Human gastric TFF1 occurs in different molecular forms, i.e., monomeric TFF1, homodimeric TFF1, and heterodimeric forms (TFF1-GKN2, TFF1-X/60k, TFF1-FCGBP) [103,114]. Generally, only minor amounts of gastric TFF1 are associated with the gastric mucus, as shown for humans [103,106] and X. laevis (ortholog xP1) [115]. This is even visible at the electron microscopic level, where TFF1/xP1 is localized in dense core regions of secretory granules and is not mixed with mucins [49,116]. However, dimeric TFF1 is capable of weakly binding in vitro to the mucin MUC6 [103].
Gastric TFF1 is also capable of forming a heterodimer with GKN2, as shown for humans and mice [45,100,103,106]. Of note, when gastric specimens are classically extracted (without SDS), TFF1–GKN2 is hardly detectable, particularly in the corpus [45,103]. Part of it seems to be soluble only in 1% SDS [45,103]. Thus, we postulated that TFF1–GKN2 might be a constituent of the inner insoluble layer of the gastric mucus [103]. This aspect is discussed further in Section 2.3.
Minute amounts of gastric TFF1 form a disulfide-linked heterodimer with FCGBP, as shown for humans and mice [45,103]. This is not surprising, as both TFF1 and FCGBP contain an odd number of cysteine residues and are synthesized in SMCs. The concentration of TFF1–FCGBP is higher in the antrum when compared with the corpus, as FCGBP is mainly expressed in the antrum of humans and mice [45,117]. The formation of the TFF1–FCGBP heterodimer is analogous, as described for TFF3–FCGBP in the intestine and saliva [101,102]. The postulated function of TFF1/3-FCGBP heterodimers in the innate immune defense is discussed in more detail in Section 2.4.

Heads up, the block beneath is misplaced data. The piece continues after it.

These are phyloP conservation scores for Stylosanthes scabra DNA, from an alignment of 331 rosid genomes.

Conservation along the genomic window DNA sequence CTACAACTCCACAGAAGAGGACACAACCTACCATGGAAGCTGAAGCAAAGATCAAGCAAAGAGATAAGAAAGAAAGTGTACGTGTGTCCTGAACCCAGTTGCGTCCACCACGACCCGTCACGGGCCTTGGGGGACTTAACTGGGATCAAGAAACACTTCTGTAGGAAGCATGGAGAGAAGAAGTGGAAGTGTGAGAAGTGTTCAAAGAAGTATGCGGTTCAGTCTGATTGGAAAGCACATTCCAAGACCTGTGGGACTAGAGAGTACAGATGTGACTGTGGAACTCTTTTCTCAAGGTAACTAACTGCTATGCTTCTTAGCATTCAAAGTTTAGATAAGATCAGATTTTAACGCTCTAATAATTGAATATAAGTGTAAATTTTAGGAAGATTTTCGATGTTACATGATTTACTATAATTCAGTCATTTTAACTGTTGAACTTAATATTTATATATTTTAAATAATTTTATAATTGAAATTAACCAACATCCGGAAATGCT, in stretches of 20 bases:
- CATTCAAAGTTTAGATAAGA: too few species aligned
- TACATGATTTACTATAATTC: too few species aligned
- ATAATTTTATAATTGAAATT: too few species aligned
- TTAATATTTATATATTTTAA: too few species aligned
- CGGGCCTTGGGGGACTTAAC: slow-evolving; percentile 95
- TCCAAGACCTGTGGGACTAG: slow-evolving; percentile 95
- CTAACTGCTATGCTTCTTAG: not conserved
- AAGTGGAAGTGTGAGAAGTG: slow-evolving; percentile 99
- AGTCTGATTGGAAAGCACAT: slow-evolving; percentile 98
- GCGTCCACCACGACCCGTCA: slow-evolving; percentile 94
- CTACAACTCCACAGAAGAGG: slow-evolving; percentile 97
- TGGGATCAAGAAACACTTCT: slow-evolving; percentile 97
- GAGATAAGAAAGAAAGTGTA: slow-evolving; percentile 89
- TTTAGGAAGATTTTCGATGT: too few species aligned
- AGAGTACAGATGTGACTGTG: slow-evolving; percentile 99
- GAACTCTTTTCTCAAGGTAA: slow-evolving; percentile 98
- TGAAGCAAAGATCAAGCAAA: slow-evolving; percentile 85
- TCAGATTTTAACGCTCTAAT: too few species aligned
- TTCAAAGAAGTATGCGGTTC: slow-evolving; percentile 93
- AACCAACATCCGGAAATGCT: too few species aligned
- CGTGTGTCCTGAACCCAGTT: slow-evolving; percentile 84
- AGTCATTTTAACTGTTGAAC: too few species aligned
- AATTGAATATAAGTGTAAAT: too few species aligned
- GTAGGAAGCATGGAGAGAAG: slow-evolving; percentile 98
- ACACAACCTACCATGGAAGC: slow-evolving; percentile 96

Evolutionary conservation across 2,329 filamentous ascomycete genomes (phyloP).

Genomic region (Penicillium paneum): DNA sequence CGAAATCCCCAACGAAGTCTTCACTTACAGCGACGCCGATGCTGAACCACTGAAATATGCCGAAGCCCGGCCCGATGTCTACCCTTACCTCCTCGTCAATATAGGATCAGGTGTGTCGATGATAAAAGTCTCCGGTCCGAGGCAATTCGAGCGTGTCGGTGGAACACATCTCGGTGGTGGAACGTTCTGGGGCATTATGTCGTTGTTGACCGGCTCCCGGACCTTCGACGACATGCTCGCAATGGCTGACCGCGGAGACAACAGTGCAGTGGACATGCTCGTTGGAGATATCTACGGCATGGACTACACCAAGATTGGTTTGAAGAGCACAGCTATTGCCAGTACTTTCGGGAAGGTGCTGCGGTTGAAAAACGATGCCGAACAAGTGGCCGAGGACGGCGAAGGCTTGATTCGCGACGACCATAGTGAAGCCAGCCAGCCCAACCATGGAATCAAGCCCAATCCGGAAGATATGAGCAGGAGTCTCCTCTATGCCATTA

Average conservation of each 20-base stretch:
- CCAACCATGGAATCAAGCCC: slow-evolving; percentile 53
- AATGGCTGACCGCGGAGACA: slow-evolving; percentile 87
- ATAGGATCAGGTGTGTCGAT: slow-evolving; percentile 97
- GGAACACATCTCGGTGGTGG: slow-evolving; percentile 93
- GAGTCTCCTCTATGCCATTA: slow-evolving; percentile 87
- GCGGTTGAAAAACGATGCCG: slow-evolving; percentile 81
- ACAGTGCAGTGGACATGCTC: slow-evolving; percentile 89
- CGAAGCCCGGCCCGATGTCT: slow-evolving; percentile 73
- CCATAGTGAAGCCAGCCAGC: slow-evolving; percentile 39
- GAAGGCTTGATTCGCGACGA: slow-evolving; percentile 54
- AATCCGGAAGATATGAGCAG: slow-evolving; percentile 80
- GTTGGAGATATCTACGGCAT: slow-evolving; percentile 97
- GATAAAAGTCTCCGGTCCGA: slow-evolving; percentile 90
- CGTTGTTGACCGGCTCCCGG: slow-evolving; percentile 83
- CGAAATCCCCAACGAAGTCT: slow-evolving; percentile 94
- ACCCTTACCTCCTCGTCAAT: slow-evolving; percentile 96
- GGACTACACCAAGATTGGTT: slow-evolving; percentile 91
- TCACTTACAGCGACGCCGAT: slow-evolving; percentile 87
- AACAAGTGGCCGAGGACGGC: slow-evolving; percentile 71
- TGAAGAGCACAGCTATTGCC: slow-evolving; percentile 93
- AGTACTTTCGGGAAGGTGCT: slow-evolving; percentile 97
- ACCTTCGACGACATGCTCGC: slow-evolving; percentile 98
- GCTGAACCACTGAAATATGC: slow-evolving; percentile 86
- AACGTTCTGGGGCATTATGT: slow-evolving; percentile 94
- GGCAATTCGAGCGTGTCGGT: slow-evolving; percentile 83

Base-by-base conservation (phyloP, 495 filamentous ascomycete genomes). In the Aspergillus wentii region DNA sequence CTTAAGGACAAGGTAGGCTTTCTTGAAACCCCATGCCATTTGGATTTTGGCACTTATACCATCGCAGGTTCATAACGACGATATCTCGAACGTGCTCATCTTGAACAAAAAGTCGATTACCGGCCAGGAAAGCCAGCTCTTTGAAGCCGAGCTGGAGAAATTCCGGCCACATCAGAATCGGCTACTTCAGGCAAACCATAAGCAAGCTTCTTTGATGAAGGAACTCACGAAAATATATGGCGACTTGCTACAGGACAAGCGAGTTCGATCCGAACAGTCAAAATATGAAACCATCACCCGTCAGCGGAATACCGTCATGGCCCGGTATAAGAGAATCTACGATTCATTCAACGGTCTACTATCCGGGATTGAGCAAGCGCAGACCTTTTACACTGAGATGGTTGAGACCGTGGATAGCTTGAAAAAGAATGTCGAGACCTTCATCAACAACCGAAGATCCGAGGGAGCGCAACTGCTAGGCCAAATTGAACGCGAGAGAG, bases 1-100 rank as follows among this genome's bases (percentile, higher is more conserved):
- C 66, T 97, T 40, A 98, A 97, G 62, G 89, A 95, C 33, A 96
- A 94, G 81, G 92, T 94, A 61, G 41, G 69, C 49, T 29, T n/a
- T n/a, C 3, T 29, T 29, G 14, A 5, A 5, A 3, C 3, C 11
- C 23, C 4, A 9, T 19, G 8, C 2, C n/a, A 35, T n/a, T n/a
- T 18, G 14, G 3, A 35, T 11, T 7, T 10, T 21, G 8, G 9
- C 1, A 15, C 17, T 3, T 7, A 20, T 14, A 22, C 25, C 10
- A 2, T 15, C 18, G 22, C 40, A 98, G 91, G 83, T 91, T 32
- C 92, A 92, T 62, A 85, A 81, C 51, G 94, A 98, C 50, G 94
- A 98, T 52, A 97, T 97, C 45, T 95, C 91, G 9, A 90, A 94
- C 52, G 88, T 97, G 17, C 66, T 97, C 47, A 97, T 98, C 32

Systematic biochemical investigations revealed that, in gastric extracts, the major form of TFF1 is a secreted monomer with a free thiol group at CysVII. This has been shown for X. laevis (ortholog xP1) [115], mice [45], and humans [103]. Normally, such free thiol groups act as a three-way switch, mediating assembly, retention, or degradation in the ER [118], but they are not secreted [95]. However, the unusual free thiol group in human TFF1 at CysVII is probably masked by four flanking acidic amino acids (see Table 2), and thus TFF1 mainly escapes assembly (dimerization), retention, or degradation and is predominantly secreted as a monomer. This explanation is based upon similar results obtained from Ig light chains, where flanking acid residues also allow the secretion of an unpaired cysteine [119]. Such flanking acid residues can drastically change the pKa of cysteine residues [120,121]. Of note, the unusual acid residues in TFF1/xP1 flanking CysVII are conserved in X. laevis (…PECVII), mice (…QEEECVIIPF), and humans (…PPEEECVIIEF) [122]. It is expected that CysVII is exceptionally reactive (nucleophilic) because of the pronounced steric exposure outside the TFF domain and separation by proline residues [103]. Thus, it is hypothesized that TFF1, via its free thiol at CysVII, has special intracellular as well as extracellular molecular functions.
Intracellularly, TFF1 is expected to be involved in the folding of cysteine-rich glycoproteins (such as the mucin MUC5AC), as in Tff1KO mice the unfolded protein response (UPR) is activated [123]. For example, the expression of the protein disulfide isomerases (PDI) Pdia3/ERp57, Pdia4/ERp72, Pdia17/Agr2, and Grp78 is significantly elevated in Tff1KO mice [45,123]. This led to the hypothesis that TFF1 plays a role in the ER protein folding machinery [123]. Thus far, the precise molecular function of TFF1 has not been elucidated. For example, it could have an intracellular function for the correct assembly of the mucin MUC5AC. Of note, recently a disulfide-linked TFF1 heterodimer (TFF1-X) with an Mr of about 60k was detected in humans [103], which hypothetically might represent a heterodimer with ERp57. ERp57 is capable of forming intermolecular disulfide bonds, e.g., with the major histocompatibility complex (MHC) class I [124], and is also known for its role in oncogenic transformation [125].